Lacey Township has placed an advertisement with the New Jersey State League of Municipalities for a public safety director to lead the Police Department, although a decision has yet to be made regarding which direction the Committee will choose to replace retired Chief of Police William Nally, Mayor David Most said.
“We’re looking at options right now. We’re doing due diligence. We have the opportunity where a chief retired. We’ll use the vetting process, and we’ll do what’s good for Lacey Township,” Most said.
Public safety director is just an “option,” and the township will be interviewing potential candidates, Most said.
“We’re just seeing the latest and greatest and what’s working and what’s not working. We have to go through that process. We have to interview,” he said.
The advertisement for Public Safety Director states that the township is accepting applications until Friday, Feb. 8, anticipating filling the position by Monday, April 1.
According to the job listing, which was posted on Jan. 11, candidates must possess the following qualifications:
Minimum 20 years’ experience with a law enforcement agency in New Jersey maintaining a table of organization, which includes 45 or more sworn law enforcement officers; minimum 15 years’ law enforcement supervisory experience; minimum 5 years’ experience as chief or director of a law enforcement agency in New Jersey; or commensurate experience with a law enforcement entity; must display excellent communications skills and the ability to maintain a harmonious relationship between the Police Department, emergency service squads and the community.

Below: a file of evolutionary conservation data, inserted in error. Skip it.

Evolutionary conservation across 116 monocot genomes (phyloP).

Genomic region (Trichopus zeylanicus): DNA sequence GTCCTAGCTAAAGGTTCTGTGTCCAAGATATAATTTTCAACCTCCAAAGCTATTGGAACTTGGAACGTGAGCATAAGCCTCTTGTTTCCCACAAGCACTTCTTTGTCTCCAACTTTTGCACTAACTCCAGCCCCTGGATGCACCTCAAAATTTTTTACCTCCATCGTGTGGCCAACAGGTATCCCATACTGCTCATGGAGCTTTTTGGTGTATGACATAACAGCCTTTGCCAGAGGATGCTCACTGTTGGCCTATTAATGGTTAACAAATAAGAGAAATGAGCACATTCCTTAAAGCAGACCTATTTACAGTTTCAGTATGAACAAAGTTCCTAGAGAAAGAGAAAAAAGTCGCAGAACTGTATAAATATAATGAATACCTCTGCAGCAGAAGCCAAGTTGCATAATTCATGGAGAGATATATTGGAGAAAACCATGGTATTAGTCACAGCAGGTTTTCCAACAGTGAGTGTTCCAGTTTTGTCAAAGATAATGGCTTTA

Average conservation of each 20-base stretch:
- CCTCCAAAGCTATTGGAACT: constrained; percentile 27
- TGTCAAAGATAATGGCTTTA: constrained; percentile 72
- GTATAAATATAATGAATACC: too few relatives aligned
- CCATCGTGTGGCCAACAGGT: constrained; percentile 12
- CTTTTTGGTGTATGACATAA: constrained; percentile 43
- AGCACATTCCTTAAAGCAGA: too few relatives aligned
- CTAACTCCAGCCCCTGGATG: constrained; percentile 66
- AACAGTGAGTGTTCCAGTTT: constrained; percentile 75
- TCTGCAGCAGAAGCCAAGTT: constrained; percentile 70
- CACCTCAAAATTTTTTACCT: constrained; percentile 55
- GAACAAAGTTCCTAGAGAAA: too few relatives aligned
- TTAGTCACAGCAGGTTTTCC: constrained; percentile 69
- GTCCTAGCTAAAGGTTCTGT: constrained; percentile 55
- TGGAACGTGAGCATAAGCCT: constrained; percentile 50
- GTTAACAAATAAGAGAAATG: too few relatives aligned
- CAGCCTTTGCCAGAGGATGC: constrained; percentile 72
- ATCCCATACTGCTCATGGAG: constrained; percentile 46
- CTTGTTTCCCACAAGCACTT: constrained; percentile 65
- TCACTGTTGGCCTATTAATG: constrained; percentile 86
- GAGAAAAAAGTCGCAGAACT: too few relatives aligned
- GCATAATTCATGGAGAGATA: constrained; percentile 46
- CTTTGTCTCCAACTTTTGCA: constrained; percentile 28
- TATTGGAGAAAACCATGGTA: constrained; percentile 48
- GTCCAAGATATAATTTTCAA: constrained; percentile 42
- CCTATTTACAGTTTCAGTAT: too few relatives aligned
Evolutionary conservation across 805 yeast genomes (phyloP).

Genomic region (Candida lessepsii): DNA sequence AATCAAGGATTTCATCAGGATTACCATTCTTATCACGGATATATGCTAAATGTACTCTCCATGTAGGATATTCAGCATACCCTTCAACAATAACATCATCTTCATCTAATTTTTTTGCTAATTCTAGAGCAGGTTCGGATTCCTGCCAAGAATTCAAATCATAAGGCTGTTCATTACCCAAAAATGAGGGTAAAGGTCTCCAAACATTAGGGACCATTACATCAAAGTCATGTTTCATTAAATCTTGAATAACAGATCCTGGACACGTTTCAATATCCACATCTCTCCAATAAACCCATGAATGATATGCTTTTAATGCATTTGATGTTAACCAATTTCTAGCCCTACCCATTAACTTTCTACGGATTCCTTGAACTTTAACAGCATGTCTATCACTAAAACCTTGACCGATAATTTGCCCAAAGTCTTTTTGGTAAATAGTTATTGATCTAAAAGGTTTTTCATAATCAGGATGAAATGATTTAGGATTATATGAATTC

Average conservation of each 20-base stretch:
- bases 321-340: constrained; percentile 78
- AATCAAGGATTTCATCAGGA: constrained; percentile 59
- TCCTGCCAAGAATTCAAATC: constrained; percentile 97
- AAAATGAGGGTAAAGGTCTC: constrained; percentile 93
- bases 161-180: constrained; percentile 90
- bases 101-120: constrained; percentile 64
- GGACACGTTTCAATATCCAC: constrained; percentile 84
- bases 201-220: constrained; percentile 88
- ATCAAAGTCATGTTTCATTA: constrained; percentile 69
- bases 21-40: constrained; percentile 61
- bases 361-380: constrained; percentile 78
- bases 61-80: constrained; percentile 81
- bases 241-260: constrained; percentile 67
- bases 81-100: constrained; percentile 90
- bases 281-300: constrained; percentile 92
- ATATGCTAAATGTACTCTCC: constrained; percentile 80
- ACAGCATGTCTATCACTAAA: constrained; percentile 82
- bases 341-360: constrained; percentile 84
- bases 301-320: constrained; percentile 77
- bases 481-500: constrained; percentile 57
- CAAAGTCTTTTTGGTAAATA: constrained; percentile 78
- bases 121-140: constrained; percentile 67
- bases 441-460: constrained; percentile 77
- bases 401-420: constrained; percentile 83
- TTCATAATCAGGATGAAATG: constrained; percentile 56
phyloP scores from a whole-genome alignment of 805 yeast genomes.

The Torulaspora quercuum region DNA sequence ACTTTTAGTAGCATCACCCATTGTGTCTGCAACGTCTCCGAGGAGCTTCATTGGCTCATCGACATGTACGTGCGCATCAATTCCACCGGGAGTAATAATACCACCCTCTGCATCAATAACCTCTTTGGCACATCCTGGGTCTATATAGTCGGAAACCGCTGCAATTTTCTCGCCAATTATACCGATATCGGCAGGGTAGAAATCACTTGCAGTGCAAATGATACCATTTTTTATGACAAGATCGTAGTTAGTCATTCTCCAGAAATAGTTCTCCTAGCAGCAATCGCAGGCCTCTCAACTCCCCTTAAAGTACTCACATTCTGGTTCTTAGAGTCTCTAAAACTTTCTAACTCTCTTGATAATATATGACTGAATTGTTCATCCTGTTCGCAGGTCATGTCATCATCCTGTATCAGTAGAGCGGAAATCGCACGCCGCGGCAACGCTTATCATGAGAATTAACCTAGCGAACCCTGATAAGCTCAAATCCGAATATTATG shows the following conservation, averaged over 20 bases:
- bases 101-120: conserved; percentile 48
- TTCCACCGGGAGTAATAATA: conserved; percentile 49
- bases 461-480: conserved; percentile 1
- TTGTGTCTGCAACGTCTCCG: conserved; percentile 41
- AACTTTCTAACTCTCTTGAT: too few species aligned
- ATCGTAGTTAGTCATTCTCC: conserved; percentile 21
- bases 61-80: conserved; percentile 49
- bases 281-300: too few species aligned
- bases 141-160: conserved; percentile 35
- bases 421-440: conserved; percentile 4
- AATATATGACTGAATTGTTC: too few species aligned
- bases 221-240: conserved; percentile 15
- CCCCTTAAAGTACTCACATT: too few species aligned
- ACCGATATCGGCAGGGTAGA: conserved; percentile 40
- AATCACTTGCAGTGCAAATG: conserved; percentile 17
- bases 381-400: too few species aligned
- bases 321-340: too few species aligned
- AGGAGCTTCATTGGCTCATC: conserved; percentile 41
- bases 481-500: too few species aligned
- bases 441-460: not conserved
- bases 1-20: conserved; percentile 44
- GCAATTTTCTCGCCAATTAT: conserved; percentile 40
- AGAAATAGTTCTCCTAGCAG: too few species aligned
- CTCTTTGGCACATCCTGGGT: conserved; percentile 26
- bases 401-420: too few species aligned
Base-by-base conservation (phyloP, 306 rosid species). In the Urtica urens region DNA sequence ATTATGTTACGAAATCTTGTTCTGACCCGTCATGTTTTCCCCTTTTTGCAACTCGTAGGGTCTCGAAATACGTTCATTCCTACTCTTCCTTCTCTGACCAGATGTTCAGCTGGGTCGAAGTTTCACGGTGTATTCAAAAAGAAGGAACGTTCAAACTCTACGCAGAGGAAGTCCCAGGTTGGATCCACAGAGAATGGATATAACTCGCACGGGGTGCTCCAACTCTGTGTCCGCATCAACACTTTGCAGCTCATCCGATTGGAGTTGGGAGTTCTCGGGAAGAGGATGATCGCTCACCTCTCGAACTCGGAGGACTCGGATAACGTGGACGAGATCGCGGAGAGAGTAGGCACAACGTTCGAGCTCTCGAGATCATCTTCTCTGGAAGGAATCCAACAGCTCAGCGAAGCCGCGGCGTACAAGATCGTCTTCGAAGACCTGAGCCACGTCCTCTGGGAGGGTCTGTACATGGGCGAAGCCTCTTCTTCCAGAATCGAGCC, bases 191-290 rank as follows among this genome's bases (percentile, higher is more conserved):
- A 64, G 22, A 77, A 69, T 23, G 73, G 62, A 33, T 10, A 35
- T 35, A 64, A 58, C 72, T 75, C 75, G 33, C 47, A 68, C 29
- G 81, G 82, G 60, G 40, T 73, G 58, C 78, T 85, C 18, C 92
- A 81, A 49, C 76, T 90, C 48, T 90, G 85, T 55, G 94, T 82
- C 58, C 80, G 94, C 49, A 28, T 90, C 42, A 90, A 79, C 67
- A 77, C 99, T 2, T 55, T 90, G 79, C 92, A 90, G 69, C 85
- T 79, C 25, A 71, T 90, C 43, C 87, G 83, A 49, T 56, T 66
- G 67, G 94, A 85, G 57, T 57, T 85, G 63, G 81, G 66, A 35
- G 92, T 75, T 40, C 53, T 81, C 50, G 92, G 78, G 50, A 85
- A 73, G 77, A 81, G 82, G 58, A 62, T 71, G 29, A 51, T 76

Although the township has received inquiries regarding the position, dating back to Nally’s announcement for retirement, no applications have been submitted, Township Administrator and Municipal Clerk Veronica Laureigh said.
To hire a public safety director, the township would have to create the position by passing an ordinance, she previously said.
With all options on the table, the township has yet to begin the process necessary to replace Nally with a traditional chief, Laureigh said.
“Obviously we have some highly qualified individuals in the police department,” Most said. “It’s just an opportunity to look at options. That’s our job as a Committee, to do the best for Lacey Township. We’re not pushing for the public safety director.”
To move forward with a police chief, the township could call for a civil service exam, which is not required, for all qualified lieutenants and captains, Laureigh said. Otherwise, they can promote the most qualified candidate.
If a civil service exam is issued, based on the test, the Township Committee would choose to appoint a chief from the three candidates with the highest scores, she previously said.
From those three, the committee can conduct interviews, selecting the best for the position, she said. The committee must be able to justify why the other two candidates was not selected.
Nally announced his retirement in a letter to the Committee on Nov. 19. Capt. David Paprota was temporarily appointed as Officer in Charge on Jan. 10.